ORIGINALLY WRITTEN CYNTHIA GOERZEN
Goessel principal Stuart Holmes told the school board at its Sept. 10 meeting that junior and senior high students achieved the standard of excellence in state assessment scores in math.
Scores have just now been received for tests that were taken in the spring. According to Holmes, students who were in seventh and 10th grades scored “way above the state average” in math.
“Scores usually have to be in the top 5 to 7 percent of the state to receive the standard of excellence,” he said.
Holmes also reported that students who were in the 11th grade scored above the state average in reading. However, eighth-grade reading scores were below the state average.
Elementary school principal John Fast reported that fourth graders had also been tested in the spring, and they performed well in both math and reading.
Twenty-one fourth graders were tested, including those in special education. Fifteen of those students scored in the highest category in math, five in the second-highest category, and one in the lowest.
Holmes also reported on ACT test scores, comparing the past five years with state and national averages. Goessel scores have remained relatively steady in some areas and have dropped somewhat in others, he said.
Superintendent Chet Roberts pointed out that in recent years a higher number of students have taken the test who were not college-bound.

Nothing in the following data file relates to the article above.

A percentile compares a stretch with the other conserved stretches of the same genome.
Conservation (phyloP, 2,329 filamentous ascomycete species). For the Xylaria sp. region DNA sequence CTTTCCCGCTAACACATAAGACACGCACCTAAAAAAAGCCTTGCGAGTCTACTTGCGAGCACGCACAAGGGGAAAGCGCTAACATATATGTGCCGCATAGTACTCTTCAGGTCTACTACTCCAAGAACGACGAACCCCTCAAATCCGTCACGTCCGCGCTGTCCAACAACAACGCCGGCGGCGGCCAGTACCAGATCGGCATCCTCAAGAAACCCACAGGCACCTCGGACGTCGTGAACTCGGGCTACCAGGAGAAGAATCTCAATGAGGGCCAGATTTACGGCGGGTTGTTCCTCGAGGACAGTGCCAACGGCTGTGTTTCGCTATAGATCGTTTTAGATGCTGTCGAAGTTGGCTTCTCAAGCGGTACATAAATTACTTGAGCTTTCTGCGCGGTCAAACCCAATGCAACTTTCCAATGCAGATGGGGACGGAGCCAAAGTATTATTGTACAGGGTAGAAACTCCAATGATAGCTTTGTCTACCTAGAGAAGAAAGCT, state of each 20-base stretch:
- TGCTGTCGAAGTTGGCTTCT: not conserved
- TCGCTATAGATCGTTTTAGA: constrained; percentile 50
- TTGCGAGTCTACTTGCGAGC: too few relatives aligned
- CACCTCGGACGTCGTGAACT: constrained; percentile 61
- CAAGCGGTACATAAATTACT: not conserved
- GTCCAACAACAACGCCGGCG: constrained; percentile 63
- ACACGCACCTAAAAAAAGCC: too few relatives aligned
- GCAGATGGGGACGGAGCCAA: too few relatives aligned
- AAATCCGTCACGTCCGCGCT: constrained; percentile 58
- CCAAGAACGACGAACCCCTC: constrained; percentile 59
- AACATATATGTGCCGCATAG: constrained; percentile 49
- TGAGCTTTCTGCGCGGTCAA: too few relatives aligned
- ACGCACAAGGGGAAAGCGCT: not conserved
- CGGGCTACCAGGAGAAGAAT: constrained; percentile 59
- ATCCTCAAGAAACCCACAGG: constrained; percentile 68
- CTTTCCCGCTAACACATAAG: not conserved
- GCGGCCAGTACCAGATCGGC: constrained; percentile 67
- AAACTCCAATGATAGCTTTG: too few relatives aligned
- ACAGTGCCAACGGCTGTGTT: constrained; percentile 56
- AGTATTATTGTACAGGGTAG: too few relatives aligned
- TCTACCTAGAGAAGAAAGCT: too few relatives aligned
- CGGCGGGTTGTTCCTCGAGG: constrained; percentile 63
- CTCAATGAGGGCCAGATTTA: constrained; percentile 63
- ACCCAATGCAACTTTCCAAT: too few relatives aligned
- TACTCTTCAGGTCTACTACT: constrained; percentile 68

Holmes reported that 142 junior/ senior high school students out of 155 are taking at least one charter school class. He also said the return to traditional scheduling seems to be going well.
The current schedule is much better for the eight “cross-over” teachers who teach both junior and senior high school students, he said.
Roberts explained three different grants he is applying for. An electrical grant would provide better lighting in the junior high building. A technology grant would provide funds for casing over wires in the renovated part of the junior high building, and another grant would fund replacement of grade school windows in the older rooms.
“You don’t get grants if you don’t apply for them,” he said.
Roberts led the board on a tour of the junior high building and pointed out where he plans to retrofit current lights or have new lighting installed.
In addition to better lighting, energy efficiency is another goal. Lighting in the shop and head house will also be addressed.
“This is a major project,” he said. “It has about a three-year payback.”
In other business:
–?Fast said he plans to discuss a crosswalk with the Goessel City Council. He said 26 school children live on East Commercial Street, and a crosswalk across Main Street in that area would promote safety for the children.
–?Fast reported that all the curtains are now in at the grade school.
“They look great,” he said.
–?Board member Richard Drake reported on the recent Marion County Special Education Cooperative meeting he attended. He said 16 students are enrolled at the OASIS school. He also said the matter of who pays special education substitutes has been discussed.
–?Board member Dewayne Voth reported on the recent Learning Consortium meeting he had attended. He said one school is using Prairie iNet for computers.
–?New high school health and physical education teacher Curtis Guhr introduced himself and explained his classes. He said he is excited about the school year and hopes the students continue to be excited, too.
–?The board approved the purchase of theatrical lights for $2,855.
–?The board discussed the Winnebago Spectrum update for library computer materials.
–?The board approved financial statements in the amount of $123,127.